I wanted to write an article about whether the United States had a chance at living up to its former obligations under the Paris Climate Agreement, even though it had withdrawn from the treaty. In order to do that, I felt that I needed to read the treaty.
Luckily, it’s easy to find on the United Nations’ Website. I was relieved to see that the full text, which can be found here, was only 27 pages long.
So, here’s the deal. I had some vague notions about why joining the Paris Agreement might be a bad idea from when I previously did some research about the motivation for withdrawal.
Going in, I knew that it might be a bad deal for America because it involved transferring a lot of money to third-world countries, which isn’t necessarily bad, but it should be noted that we already give around $42 Billion in foreign aid each year.
I had also heard that it didn’t have an enforcement clause, meaning that if a country didn’t live up to its specific obligations, well, nothing would happen. There was no penalty for not adhering to the agreement, which made the whole thing seem like an exercise in self-aggrandizement to me. Just a bunch of politicians signing a piece of paper that speaks to all the good things they might do.
But after opening the Paris Agreement and starting to read it for myself, I realized I have a third reason for being glad that the U.S. isn’t a part of it.
It was written by crazy people.
I know what you’re thinking.
Who is this guy, thinking that he can tell a bunch of experts on climate change that they’re crazy?
I may not be an expert on solving climate change, but gosh-darn, even as a layperson I can tell that there’s stuff in this agreement that just plain doesn’t belong.
Like in the preamble, which reads in part “Noting the importance of ensuring the integrity of all ecosystems, including oceans, and the protection of biodiversity, recognized by some cultures as Mother Earth. . .” emphasis mine.1
Why is that in there? I thought, you know, that we might use science and technology to address climate change, since, you know, science is good at that sort of thing.
If I had known that I was supposed to pray for an end to climate change, I would have started a long time ago. Who knows what progress we would have made by now?
I can only imagine how this phrase got added to the document.
A couple of bureaucrats were standing at the printer, where they were producing the final document. An intern runs up and says, “Hey, you forgot to reference Mother Earth.”
The two men facepalm, and one says to the intern, “Good catch. No official U.N. document is complete without an irrelevant and nonsensical shoutout to Mother Nature!”
Or later in the document, when they state that “adaptation action should follow a country-driven, gender-responsive, participatory and fully transparent approach . . . based on and guided by the best available science and, as appropriate, traditional knowledge, knowledge of indigenous peoples and local knowledge systems . . .”2
Once again, I’m completely baffled.
Is climate change somehow fundamentally related to gender? I’m not so sure that it is, but maybe I’m wrong. Maybe men cause climate change and women tend to suck carbon right out of the air.
This is a huge issue, as it means that implementation has to take gender into account, which, to put it mildly, complicates things. On the other hand, we’re not even obligated to use real science to advance the goal of ending climate change. Apparently, “traditional knowledge,” whatever that is, is fair game. Once again, science seems to be totally optional.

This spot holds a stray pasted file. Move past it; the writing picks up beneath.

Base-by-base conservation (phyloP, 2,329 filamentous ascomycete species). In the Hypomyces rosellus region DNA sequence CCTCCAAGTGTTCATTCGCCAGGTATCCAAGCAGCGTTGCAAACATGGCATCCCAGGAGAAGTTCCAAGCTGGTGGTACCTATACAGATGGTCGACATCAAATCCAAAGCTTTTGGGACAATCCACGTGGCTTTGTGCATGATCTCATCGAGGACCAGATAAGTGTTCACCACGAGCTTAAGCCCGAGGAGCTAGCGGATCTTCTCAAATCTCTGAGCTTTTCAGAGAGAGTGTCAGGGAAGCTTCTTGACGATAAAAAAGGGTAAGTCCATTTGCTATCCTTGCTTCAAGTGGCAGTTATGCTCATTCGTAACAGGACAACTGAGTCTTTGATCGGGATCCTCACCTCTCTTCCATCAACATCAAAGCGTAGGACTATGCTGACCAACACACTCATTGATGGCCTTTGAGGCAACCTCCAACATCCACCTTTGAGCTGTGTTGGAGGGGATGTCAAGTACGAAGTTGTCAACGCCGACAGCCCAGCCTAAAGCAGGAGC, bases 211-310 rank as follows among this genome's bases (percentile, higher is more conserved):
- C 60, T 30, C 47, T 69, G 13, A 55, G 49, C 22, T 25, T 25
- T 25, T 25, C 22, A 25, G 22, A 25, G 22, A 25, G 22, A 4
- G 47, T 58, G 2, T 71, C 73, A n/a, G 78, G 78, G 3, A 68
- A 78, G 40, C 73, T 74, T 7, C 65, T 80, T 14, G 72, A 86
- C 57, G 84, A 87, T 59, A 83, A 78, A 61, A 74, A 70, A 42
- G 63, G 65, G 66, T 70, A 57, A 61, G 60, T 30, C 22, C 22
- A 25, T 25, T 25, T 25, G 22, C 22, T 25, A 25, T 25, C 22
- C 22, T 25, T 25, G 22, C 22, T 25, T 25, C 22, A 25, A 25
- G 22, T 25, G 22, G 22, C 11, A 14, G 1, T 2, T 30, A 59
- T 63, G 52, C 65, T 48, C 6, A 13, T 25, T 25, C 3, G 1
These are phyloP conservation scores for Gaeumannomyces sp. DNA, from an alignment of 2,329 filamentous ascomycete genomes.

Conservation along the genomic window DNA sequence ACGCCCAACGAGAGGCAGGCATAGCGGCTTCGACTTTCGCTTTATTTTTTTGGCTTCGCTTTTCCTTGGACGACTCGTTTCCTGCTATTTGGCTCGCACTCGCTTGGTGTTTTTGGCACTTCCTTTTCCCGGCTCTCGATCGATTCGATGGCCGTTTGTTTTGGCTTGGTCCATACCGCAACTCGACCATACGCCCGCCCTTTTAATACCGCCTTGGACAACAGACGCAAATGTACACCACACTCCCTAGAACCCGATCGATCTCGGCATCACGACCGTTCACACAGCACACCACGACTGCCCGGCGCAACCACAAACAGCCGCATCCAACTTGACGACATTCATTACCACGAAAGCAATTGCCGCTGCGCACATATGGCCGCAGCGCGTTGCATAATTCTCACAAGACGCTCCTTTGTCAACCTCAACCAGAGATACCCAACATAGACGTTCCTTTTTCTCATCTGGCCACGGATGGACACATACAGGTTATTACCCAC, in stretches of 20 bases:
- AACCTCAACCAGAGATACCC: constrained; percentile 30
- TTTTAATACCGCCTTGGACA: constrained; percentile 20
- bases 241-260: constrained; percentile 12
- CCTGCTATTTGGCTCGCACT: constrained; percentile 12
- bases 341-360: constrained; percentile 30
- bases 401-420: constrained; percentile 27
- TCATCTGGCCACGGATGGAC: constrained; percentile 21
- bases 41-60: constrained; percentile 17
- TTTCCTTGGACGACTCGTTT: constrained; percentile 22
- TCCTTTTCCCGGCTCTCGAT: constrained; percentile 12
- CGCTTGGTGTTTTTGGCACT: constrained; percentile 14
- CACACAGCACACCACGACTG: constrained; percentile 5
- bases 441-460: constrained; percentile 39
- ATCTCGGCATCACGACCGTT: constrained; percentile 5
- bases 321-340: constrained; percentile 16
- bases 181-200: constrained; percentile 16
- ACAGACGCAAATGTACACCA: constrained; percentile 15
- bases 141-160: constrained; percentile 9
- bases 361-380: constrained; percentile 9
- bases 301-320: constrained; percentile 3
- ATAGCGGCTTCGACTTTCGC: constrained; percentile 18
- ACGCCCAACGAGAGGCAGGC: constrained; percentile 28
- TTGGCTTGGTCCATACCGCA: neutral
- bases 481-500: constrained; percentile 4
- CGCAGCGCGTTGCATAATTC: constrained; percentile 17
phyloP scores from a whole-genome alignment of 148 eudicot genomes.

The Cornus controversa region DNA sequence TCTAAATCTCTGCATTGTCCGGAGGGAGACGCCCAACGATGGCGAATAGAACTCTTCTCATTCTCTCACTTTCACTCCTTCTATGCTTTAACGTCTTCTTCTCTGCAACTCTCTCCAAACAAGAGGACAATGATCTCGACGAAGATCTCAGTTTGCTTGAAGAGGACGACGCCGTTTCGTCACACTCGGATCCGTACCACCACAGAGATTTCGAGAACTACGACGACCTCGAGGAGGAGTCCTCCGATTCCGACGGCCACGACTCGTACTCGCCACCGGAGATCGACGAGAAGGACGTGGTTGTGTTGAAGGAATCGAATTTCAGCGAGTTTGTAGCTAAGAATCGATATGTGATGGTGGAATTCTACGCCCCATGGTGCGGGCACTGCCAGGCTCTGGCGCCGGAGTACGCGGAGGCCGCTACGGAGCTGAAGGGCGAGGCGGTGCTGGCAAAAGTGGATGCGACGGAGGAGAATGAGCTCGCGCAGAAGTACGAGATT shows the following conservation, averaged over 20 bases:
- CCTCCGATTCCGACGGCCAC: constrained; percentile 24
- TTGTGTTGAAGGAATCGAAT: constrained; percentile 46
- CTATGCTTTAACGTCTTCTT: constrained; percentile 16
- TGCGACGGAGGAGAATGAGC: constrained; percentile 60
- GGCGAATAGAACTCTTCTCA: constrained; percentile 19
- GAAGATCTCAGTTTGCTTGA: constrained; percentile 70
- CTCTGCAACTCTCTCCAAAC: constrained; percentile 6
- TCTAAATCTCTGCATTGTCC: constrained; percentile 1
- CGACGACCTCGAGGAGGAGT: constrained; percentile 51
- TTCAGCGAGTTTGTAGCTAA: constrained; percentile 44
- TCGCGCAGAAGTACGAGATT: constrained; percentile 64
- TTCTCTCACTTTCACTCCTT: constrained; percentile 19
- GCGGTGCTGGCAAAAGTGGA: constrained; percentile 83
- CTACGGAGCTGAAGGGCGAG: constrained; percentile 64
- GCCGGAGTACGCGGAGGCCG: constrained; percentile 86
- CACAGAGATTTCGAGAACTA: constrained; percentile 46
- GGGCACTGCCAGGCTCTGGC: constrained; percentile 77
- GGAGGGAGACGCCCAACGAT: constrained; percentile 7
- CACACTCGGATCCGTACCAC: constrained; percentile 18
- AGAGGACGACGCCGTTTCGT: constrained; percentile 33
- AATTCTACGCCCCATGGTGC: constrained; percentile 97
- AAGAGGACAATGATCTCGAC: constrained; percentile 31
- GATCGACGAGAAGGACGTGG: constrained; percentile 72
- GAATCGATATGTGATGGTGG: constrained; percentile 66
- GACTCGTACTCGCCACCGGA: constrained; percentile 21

Later, the confused authors write, “areas of cooperation and facilitation to enhance understanding, action and support may include . . . [n]on-economic losses.”3 At first, I puzzled over what a “non-economic loss” was, initially thinking that it might be hurt feelings. I then googled the term as I couldn’t fathom that being correct.
As it turns out, that was exactly correct. It’s the equivalent of suing for emotional damages in addition to medical expenses after a bad crash.
The U.N. is literally promoting “action and support” for people whose feelings are hurt by climate change.
I’m stuttering in real life as I try to write this sentence. The concept is so utterly asinine that I’m not sure I can make a joke out of it.
Article 27 states that “[n]o reservations may be made to this Agreement,” which is ironic, as I’m coming away with nothing but reservations.
If you haven’t caught on already, I’m poking fun at the document. But after reading it in its entirety, I want to point out something that struck me while I read.
The entire agreement is incredibly vague. Sure, they do a good job of laying out their goals and talking about the various philosophical and moral approaches that they want to take in solving the problem, but don’t really describe a way in which the problem will be solved.
Sure, they do suggest that rich countries will be obligated to cut their carbon emissions, and suggest that advances in technology might have a role to play, but really, they leave that path pretty open-ended.
On the other hand, they’re really firm in their belief that rich countries should give money to poor countries to . . . help them develop economically and also in a sustainable way? These are sometimes mutually-exclusive goals. And, they go beyond that, stating that rich countries might be held liable to poor counties in the event that climate change causes harm, a precedent that could turn quite scary.
Overall, this document doesn’t seem to do quite what its proponents claim it does, mostly because it commits the cardinal sin of treaties: it’s a framework without a frame.